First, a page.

Alafair Burke's latest novel is Never Tell (Ellie Hatcher Series #4).
From her Q & A with Lauren Katz for the Washington Independent Review of Books:
You have experience in police work, as a prosecutor, and you are a professor of criminal law at Hofstra Law School. How did you decide to start writing novels? Was it your experience in law that encouraged that decision? Or something else entirely?Visit Alafair Burke's website and blog.
Yes, it was very much my experience at the District Attorney’s Office that brought me to writing. I was reading two or three crime novels a week. At one point, I realized that I spent every day at work in an atmosphere I really didn’t see portrayed in crime fiction. Law enforcement is a separate culture, but every city’s a little different. By the time I left the D.A.’s Office in Portland, I knew the feel and the sound and the voice of that city’s courthouse and police cultures. I knew I had the material for a book. I spent years thinking about a possible story, but it wasn’t until I left the D.A.’s Office and had a summer off to study for the New York Bar Exam that I decided to start writing. It turns out that making stuff up is a lot more fun than studying for a bar exam. By the end of the summer, I passed the New York bar and had about a third of a book finished.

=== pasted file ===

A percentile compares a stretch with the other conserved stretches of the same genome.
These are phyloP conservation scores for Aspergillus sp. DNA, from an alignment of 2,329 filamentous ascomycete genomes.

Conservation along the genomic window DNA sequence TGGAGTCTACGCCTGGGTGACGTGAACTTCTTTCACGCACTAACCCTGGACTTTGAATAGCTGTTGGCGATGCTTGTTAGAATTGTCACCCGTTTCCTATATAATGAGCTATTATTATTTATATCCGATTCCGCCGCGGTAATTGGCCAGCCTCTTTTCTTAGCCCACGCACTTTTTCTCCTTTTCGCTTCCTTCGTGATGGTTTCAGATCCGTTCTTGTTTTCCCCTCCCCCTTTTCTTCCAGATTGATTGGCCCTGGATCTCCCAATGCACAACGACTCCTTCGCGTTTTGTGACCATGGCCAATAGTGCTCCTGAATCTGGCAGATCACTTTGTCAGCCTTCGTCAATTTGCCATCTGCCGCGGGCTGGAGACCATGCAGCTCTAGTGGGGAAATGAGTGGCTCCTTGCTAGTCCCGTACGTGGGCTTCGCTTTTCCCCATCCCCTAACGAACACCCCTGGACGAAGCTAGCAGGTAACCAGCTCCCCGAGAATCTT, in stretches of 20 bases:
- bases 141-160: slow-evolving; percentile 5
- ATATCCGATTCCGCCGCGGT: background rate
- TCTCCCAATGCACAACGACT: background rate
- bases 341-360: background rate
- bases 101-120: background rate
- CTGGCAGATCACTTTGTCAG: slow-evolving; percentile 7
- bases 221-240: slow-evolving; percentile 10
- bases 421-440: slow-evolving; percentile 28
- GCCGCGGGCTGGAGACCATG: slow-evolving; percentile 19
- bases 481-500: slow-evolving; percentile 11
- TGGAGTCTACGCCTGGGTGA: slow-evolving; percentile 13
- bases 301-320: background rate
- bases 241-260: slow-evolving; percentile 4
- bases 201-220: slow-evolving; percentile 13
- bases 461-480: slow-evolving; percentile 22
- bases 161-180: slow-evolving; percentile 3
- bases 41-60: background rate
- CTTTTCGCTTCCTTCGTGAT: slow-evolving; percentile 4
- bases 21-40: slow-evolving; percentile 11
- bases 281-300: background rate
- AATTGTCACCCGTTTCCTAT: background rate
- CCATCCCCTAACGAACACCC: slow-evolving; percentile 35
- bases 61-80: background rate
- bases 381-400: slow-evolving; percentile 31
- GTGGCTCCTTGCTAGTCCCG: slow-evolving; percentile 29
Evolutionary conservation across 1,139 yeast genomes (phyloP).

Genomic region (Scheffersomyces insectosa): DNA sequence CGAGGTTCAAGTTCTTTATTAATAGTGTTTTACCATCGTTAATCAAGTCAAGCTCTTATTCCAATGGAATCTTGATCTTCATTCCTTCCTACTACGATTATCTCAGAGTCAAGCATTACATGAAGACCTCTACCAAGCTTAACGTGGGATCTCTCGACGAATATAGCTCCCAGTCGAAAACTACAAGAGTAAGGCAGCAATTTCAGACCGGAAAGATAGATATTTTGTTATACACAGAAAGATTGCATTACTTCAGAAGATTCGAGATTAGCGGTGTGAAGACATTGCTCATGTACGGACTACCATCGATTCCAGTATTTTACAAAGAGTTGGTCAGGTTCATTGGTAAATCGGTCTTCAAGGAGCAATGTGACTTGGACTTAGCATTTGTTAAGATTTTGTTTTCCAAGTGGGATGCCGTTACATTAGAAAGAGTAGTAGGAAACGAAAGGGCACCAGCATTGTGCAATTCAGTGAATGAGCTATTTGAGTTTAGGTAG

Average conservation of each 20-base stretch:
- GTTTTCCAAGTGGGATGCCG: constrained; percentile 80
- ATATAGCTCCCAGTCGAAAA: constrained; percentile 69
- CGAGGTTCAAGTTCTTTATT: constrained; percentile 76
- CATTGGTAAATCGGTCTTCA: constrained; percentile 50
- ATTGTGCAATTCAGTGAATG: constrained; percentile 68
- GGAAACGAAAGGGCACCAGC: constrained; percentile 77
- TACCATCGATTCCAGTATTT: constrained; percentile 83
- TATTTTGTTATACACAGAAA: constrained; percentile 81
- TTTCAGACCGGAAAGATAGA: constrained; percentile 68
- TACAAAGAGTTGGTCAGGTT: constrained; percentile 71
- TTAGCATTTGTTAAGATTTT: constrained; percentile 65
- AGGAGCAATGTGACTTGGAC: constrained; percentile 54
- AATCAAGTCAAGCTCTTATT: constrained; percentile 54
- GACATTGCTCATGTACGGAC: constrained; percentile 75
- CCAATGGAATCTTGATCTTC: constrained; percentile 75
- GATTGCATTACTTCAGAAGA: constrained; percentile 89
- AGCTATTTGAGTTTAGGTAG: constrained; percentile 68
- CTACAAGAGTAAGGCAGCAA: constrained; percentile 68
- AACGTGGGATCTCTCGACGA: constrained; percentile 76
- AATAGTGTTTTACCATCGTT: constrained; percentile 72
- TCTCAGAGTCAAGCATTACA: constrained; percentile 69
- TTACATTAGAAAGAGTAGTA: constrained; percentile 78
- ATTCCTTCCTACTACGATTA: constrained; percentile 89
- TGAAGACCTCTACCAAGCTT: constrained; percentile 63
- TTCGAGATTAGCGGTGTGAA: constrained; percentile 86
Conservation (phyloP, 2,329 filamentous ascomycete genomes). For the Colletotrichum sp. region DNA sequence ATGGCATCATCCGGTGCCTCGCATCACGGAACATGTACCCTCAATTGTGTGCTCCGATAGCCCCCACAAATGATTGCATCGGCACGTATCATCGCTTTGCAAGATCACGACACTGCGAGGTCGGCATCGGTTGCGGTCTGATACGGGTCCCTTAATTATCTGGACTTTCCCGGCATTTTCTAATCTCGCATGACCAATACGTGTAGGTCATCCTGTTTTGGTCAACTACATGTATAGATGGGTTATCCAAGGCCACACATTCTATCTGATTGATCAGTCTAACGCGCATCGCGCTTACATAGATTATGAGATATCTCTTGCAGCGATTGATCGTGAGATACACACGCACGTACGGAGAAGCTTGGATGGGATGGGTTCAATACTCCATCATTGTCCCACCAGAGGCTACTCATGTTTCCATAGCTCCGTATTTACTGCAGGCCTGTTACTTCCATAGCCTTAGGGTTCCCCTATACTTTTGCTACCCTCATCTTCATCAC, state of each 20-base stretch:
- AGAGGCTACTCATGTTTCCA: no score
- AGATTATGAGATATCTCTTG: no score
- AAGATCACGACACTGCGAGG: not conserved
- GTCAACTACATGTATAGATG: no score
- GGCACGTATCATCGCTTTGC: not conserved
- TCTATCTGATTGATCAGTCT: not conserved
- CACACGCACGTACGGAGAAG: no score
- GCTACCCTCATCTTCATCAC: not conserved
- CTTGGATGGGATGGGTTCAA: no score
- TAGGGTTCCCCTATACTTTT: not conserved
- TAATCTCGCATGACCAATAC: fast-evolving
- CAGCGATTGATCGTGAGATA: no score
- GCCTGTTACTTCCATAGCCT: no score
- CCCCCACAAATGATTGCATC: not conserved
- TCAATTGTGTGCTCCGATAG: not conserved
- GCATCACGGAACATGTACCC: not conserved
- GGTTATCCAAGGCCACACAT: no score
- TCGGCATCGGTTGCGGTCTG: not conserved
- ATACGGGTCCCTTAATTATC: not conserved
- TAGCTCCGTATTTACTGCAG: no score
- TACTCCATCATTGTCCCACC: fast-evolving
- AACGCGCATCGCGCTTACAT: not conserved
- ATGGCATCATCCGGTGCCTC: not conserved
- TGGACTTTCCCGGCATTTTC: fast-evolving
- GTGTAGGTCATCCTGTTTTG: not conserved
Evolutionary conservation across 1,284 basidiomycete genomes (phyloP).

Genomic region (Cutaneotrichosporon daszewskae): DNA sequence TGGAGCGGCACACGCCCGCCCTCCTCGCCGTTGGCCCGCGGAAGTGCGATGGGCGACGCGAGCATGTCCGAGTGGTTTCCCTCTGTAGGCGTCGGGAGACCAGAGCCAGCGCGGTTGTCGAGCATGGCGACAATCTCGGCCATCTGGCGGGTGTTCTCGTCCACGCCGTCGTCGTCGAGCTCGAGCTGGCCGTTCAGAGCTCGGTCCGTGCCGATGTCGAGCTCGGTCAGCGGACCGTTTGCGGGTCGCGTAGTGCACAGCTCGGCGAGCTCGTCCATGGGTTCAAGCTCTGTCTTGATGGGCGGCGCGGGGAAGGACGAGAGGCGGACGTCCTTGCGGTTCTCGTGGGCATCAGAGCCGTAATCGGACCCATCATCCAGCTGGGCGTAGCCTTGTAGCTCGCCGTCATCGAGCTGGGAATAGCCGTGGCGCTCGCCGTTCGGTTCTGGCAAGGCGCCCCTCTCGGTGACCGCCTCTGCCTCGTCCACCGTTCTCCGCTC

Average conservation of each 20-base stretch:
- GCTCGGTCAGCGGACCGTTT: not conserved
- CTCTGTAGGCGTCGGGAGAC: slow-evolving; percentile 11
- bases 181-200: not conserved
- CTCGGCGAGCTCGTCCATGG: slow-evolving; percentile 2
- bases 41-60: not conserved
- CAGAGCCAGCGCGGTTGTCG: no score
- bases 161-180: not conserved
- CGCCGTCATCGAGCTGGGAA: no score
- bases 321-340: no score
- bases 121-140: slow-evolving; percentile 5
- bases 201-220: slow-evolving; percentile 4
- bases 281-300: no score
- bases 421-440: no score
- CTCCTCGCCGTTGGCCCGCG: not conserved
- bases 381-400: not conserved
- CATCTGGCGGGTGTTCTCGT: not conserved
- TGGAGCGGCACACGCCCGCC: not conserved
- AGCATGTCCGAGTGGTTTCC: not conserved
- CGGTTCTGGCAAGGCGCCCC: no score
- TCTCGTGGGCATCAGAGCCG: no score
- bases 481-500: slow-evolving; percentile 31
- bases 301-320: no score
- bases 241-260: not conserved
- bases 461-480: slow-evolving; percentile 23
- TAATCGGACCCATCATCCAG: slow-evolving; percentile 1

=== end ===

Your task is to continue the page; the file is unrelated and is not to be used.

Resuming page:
The sequence of events in Never Tell seemed extremely realistic. I could see why each change in the case occurred and how it led to a new conclusion. Were the events in Never Tell based on your own life experiences in the field of law? How did you get the idea?
Sometimes ideas have come from real-life cases. Other times from a character whose voice starts to dominate my imagination. In the case of Never Tell, the idea started with a desire to explore a certain privileged slice of youth culture. As a law professor, I hear stories from my students about the incredible pressures they are under to succeed. At the same time, they’ve often been raised being told that everyone is above average, nothing is ever their fault, and that there’s always a ready fix to every problem. Increasingly, the ready fix comes from prescription drugs. So I knew I wanted the next Ellie Hatcher book to pull her into the world of extremely privileged, overly precocious, underparented New York City prep school students.
I also wanted the book to be about Ellie Hatcher. That sounds like a dumb thing to say since it’s obviously an Ellie Hatcher novel and she’s the lead investigator. But I didn’t want her to be merely the investigator. I wanted the case to...[read on]
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